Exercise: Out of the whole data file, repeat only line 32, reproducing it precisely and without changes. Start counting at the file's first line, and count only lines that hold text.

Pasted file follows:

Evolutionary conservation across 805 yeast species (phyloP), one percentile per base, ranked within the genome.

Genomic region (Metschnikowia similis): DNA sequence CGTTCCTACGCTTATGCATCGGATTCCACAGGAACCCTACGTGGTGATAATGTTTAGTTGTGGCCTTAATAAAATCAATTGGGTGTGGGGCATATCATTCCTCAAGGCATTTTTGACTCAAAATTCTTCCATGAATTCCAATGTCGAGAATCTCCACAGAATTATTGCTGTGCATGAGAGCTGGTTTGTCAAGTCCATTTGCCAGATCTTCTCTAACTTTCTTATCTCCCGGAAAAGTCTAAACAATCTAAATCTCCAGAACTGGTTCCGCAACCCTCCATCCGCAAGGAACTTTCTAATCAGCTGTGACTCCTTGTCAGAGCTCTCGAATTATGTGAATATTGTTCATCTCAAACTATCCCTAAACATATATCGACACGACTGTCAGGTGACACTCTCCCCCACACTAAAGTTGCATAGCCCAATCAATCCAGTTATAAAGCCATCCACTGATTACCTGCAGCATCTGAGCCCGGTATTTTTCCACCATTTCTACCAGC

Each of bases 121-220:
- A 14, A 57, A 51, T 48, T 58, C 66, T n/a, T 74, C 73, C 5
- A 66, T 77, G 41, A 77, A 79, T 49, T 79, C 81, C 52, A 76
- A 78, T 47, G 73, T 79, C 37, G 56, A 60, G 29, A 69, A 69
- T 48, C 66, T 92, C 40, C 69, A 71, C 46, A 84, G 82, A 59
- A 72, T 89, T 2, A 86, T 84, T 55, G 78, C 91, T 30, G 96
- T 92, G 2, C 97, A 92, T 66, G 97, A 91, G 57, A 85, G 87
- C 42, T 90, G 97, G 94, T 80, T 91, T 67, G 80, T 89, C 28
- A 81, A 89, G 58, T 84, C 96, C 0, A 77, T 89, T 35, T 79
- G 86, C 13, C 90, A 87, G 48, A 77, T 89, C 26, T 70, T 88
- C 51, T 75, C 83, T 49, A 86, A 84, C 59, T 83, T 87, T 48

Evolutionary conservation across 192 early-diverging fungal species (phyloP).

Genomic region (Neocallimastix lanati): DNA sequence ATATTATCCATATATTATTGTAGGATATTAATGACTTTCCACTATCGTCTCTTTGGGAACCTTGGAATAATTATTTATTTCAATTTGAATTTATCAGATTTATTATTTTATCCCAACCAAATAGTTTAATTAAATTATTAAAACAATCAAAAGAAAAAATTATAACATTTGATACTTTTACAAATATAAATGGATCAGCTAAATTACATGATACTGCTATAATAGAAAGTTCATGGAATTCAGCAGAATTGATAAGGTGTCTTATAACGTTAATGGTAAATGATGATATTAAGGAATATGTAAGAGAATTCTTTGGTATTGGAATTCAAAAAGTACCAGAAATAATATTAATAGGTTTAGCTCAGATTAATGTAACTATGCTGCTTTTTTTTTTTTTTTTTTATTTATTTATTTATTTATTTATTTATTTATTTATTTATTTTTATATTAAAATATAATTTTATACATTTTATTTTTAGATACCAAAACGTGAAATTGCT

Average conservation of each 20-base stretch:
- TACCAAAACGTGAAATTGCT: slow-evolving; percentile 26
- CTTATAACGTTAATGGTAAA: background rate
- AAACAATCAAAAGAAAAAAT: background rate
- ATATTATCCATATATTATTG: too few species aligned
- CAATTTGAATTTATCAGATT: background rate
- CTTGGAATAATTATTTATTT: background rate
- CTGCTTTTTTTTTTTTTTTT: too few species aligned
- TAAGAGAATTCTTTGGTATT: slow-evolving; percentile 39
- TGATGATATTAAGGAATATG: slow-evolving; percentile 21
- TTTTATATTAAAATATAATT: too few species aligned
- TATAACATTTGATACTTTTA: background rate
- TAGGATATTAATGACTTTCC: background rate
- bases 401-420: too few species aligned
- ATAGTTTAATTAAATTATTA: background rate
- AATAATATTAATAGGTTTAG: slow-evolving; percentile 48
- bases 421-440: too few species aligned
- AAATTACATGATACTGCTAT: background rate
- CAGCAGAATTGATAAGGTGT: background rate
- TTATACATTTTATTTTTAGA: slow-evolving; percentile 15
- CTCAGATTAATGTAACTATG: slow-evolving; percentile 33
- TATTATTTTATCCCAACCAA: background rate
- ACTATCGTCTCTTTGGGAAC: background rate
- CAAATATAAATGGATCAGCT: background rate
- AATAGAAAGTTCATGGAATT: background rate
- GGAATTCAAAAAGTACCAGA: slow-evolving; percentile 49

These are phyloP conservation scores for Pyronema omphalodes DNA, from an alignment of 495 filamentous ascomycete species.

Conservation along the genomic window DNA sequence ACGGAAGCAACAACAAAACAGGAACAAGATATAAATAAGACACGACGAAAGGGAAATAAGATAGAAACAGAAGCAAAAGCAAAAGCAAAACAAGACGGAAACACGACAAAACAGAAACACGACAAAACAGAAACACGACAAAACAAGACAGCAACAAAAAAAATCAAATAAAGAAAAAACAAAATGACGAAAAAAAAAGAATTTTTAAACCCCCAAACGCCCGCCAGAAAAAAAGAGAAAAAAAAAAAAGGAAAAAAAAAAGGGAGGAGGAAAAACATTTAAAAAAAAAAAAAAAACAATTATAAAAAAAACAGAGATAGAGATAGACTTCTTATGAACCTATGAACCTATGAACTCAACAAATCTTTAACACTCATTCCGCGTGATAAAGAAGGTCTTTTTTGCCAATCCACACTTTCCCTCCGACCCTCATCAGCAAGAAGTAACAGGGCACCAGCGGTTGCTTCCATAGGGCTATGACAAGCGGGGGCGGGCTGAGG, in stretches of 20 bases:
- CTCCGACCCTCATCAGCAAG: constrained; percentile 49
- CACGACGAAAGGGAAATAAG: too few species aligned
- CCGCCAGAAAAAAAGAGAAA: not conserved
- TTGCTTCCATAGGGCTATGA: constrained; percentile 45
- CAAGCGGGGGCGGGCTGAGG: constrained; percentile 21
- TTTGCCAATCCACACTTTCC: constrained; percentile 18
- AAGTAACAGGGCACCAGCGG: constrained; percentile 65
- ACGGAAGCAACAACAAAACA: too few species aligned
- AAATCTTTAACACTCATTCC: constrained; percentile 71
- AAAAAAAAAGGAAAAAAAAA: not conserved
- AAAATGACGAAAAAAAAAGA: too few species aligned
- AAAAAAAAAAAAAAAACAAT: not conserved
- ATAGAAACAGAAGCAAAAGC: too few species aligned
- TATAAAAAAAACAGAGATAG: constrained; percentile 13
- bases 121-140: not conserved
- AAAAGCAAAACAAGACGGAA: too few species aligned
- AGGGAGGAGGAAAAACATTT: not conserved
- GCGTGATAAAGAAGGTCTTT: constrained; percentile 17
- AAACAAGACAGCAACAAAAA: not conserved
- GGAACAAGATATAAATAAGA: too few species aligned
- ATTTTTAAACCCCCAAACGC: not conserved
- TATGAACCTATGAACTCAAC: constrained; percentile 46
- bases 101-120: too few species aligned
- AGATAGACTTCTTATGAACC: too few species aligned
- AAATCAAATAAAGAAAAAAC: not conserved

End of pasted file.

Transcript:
- bases 421-440: too few species aligned